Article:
Systematic Review or Meta-Analysis in Cancer Research
A section of Cancers (ISSN 2072-6694).
Aims and scope
Systematic reviews and meta-analyses are considered the highest level in the “pyramid of evidence”. In clinical practice guidelines, it is recommended that multiple studies are conducted in the same setting, and, in this case, a systematic review (with meta-analysis) really helps to produce a summary of the effect. This also helps to describe, and potentially to interpret, the heterogeneity among different studies conducted in the same setting.
The role of systematic reviews and meta-analyses is particularly challenging in the recent era of “personalized treatment”, when treatment choices are increasingly based on the characteristics of a single tumour, and evidence about the activity and efficacy of each treatment is often limited to one pivotal trial. However, even in this era, many issues can be the subject of a systematic review and meta-analysis, based on individual patient data or data abstracted from the literature.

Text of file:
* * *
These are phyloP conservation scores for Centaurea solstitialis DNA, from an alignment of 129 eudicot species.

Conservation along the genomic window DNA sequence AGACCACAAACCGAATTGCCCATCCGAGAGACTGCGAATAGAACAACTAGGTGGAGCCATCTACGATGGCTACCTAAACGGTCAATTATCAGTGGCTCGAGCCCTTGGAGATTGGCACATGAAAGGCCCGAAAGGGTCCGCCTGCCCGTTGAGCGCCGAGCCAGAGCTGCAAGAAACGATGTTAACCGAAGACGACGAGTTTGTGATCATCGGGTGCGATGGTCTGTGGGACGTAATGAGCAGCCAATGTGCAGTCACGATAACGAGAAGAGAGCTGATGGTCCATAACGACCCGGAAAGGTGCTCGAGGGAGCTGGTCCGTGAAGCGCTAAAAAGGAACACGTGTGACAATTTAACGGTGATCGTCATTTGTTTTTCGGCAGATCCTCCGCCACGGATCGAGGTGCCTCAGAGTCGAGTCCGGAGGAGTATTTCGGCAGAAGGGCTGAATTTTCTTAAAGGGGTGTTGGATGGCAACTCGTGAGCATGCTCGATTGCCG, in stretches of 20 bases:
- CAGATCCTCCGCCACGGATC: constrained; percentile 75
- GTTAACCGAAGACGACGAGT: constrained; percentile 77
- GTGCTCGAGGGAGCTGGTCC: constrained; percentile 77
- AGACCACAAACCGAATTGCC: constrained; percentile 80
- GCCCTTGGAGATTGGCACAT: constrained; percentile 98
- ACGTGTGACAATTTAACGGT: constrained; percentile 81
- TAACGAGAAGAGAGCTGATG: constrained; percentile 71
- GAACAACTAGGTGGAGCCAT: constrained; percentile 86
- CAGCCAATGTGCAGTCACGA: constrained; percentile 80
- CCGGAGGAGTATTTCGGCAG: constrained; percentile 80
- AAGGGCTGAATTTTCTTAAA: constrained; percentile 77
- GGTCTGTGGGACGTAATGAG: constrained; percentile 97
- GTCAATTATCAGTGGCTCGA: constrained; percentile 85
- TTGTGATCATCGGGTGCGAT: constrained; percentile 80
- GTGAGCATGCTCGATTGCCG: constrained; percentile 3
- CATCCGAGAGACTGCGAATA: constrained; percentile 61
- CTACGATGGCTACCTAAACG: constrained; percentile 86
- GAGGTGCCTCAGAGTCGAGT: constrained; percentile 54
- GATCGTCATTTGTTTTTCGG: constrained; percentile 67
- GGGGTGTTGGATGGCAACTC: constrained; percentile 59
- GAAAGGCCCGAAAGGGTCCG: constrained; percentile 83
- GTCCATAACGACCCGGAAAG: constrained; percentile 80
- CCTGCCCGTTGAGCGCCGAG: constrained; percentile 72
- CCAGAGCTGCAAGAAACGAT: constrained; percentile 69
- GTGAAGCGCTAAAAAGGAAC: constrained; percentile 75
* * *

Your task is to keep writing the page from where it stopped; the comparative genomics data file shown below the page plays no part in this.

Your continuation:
Importantly, the role of systematic reviews and meta-analyses in cancer research is not limited to treatment issues, but to all aspects of cancer biology and cancer care. Papers can be focused on the molecular characterization of cases, diagnostic issues and the evaluation of prognostic factors.